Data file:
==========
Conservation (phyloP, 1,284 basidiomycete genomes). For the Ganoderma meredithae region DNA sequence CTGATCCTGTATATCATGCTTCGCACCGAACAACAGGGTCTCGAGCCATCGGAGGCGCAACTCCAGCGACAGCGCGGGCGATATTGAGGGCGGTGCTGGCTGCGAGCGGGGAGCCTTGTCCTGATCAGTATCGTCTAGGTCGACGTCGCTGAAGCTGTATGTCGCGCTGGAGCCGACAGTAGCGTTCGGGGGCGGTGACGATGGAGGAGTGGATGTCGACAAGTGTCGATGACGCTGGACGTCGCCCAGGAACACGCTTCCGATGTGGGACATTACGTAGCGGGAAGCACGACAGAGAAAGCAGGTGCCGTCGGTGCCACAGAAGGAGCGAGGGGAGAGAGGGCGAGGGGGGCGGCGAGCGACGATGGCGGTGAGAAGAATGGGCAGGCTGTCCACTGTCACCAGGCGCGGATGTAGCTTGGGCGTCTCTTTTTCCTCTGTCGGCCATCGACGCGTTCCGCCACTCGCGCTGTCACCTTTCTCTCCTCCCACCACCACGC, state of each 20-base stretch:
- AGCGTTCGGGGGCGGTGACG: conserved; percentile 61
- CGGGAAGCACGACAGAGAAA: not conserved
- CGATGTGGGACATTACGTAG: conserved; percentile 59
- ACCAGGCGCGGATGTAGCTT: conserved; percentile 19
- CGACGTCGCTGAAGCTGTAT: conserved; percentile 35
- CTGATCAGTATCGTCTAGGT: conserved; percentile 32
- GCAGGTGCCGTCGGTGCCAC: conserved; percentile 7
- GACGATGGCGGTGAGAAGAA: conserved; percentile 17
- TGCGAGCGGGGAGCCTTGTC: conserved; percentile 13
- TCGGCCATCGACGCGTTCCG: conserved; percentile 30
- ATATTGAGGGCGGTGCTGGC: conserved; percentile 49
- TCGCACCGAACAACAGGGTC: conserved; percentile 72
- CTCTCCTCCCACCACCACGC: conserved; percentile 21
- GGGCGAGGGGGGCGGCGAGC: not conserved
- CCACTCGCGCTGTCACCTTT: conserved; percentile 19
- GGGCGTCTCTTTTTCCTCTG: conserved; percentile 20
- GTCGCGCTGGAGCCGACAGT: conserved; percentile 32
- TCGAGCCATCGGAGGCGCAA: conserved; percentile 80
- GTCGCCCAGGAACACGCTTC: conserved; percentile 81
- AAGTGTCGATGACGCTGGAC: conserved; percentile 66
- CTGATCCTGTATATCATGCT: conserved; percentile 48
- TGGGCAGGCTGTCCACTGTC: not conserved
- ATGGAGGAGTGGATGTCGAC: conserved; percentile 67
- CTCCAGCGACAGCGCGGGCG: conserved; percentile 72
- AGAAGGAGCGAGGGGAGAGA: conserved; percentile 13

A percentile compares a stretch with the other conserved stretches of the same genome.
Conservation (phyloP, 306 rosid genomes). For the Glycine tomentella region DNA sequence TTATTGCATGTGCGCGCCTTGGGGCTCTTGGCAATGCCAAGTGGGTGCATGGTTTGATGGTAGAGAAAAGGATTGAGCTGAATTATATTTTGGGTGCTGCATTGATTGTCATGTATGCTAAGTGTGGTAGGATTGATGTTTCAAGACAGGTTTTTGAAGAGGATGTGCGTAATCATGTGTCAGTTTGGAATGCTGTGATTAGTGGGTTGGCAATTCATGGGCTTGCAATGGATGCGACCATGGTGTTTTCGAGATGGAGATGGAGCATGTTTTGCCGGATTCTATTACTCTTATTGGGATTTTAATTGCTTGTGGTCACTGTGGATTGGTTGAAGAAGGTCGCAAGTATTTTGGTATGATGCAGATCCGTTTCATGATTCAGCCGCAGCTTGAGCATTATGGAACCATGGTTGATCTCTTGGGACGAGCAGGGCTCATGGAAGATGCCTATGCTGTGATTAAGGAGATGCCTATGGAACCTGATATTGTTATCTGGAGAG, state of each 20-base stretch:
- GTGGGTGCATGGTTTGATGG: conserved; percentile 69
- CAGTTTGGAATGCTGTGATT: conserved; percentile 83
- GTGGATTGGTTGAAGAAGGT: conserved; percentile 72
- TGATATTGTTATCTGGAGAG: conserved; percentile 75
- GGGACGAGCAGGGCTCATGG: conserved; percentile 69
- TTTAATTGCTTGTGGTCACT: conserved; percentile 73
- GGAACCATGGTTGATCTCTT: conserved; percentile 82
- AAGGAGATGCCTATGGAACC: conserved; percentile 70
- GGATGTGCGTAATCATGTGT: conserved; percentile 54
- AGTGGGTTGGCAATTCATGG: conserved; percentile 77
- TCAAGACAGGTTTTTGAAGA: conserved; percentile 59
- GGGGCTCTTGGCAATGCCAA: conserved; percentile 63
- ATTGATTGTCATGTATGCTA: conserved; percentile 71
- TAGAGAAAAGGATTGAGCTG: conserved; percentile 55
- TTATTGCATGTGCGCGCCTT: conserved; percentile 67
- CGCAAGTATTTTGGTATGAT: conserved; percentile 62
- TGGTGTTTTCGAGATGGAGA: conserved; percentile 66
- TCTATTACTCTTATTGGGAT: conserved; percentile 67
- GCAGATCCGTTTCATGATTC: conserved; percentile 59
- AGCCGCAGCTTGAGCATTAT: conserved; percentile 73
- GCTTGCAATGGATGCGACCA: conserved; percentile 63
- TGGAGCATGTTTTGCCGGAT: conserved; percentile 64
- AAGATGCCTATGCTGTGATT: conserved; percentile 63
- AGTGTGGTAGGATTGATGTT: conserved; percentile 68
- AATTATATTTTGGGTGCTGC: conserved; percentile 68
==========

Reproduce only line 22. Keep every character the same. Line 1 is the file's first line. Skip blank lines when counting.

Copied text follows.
- CTGATCCTGTATATCATGCT: conserved; percentile 48